The gingerbread house on a quiet tree-lined street in Pétionville that houses his school and studio is still standing, but the back wall threatens to peel away. Parents are pulling students out of class to leave for the United States and Canada. Most of his troupe -- six drummers and 10 dancers -- lost their homes. His principal dancer, Linda Francois, is leaving shortly for the Dominican Republican to stay with a sister. She promises to return.

``The arts in Haiti, particularly dance, have always been like a catastrophe, chaos,'' Saintus said, noting there is no government and little private support for dance. ``People think you are crazy to do professional dance in Haiti.''

But over 22 years, Saintus has built a respected troupe of Haitian-born, Haitian-trained dancers. One dancer, Vitolio Jeune, was a recent contestant on the hit American TV show So You Think You Can Dance. Cie Ayikodans has performed around the world, proving to audiences in Amsterdam and at Carnegie Hall that Haiti is more than political turmoil and poverty. It is movement and heart and joy.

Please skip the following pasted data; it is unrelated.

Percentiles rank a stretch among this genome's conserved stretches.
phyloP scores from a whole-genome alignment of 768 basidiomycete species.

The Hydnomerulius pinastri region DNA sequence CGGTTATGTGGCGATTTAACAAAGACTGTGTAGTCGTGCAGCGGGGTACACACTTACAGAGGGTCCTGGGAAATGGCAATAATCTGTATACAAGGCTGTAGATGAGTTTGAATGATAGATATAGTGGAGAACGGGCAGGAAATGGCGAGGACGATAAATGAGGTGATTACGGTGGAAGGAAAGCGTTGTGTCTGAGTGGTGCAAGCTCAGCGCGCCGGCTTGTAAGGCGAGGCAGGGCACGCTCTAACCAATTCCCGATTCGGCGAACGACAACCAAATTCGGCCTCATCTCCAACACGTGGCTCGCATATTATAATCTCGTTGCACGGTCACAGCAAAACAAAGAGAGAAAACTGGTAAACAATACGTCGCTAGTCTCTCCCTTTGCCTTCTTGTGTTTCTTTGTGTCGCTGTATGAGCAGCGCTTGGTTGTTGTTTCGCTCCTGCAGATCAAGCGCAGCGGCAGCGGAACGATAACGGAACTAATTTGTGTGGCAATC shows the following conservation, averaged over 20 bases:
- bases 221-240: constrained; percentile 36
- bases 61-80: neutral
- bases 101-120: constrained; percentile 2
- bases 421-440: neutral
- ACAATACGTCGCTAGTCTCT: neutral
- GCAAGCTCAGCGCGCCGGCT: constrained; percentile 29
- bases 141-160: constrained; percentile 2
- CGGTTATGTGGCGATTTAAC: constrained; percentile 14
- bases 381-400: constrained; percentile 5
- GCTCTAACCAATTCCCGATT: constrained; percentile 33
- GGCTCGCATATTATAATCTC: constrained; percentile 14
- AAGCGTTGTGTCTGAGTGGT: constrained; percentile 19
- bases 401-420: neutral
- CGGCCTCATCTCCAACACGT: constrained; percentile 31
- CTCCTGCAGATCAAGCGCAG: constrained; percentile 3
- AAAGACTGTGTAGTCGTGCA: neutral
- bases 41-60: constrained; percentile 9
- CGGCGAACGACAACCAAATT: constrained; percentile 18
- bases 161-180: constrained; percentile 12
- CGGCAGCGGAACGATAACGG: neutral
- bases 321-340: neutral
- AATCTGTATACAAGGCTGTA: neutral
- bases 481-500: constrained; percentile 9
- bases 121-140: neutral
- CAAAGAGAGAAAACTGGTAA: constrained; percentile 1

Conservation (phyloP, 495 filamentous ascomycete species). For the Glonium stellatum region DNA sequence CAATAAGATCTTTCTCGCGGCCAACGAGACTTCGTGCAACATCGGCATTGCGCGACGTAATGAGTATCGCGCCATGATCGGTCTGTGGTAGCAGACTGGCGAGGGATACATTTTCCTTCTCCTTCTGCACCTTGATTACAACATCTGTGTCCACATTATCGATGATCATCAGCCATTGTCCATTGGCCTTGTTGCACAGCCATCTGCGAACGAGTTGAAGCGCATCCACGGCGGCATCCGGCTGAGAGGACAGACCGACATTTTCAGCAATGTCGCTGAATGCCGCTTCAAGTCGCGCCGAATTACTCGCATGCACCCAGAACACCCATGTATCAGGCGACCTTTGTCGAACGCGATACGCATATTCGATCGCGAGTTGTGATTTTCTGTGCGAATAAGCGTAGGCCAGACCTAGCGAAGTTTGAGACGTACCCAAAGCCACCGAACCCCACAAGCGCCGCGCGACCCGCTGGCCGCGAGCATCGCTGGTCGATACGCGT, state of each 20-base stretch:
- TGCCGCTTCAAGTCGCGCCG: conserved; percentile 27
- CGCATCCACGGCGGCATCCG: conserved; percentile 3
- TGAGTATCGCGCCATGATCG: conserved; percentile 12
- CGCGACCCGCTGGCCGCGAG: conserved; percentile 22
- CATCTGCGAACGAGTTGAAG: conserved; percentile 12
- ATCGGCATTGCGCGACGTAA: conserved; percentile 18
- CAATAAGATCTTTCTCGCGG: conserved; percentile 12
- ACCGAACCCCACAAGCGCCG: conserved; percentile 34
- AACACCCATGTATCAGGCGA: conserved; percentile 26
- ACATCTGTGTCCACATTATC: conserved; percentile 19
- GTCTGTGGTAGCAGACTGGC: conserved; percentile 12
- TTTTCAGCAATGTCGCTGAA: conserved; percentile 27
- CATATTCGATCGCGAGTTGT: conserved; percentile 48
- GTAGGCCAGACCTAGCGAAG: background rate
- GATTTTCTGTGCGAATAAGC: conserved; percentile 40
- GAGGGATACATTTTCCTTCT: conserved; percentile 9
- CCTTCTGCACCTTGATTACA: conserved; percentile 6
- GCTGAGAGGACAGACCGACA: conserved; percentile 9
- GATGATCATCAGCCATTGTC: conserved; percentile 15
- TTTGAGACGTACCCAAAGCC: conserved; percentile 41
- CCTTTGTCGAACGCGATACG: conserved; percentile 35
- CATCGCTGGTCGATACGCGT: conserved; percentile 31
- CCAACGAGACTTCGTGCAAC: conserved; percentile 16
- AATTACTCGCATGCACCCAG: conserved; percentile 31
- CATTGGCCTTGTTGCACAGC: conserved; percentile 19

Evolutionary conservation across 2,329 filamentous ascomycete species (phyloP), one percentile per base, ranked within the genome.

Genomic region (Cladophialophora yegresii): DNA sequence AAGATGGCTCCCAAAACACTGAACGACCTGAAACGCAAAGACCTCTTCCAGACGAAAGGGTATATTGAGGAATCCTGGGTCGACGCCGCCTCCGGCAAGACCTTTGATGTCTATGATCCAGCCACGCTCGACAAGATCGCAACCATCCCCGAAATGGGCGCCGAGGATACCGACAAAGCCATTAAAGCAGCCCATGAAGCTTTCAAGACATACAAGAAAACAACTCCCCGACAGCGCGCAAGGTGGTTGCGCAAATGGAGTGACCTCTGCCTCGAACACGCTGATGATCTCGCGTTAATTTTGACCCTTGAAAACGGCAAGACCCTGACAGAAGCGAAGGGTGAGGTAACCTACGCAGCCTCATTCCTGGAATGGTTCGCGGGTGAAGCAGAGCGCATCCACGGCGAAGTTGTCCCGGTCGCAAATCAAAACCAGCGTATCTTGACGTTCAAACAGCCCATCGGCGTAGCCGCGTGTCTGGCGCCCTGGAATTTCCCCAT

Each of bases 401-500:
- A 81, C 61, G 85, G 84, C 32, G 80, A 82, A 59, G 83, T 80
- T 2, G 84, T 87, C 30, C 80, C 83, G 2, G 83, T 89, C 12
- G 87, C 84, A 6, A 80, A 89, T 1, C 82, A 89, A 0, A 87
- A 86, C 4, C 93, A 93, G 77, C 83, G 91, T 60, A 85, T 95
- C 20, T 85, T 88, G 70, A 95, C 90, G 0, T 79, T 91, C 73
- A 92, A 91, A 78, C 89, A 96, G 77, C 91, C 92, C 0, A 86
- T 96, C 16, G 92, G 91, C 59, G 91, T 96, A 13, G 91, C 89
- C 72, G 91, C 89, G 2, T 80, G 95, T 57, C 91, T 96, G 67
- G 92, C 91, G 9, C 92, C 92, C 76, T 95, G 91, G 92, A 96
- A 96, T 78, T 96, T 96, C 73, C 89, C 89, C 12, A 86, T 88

The scope of the damage to the school -- and the uncertainty -- threaten to sap Saintus' resolve.

``I want to be positive, I want to be optimistic, but I can't say everything is going to be all right, because I just don't know,'' he said, sitting on the porch steps, outside the studio. ``No one knows.''

Miami Herald staff writer Jacqueline Charles contributed to this report.

Source: MiamiHerald

1 comment:

  1. I want to share with readers a unique effort to assist Haiti in my country, Trinidad and Tobago . A group called Medianet in collaboration with an NGO called ITNAC is sponsoring the sale of hundreds of original pieces of haitian artwork. This initiative began even before the earthquake and part of the proceeds ( one third, I think ) go towards assisting Haiti. I've decided to make a contribution toward Haiti every month and wondered if purchasing a piece of artwork was more focused on me, than on Haiti, but after reading this I will buy, if only to preserve the legacy of some of Haiti.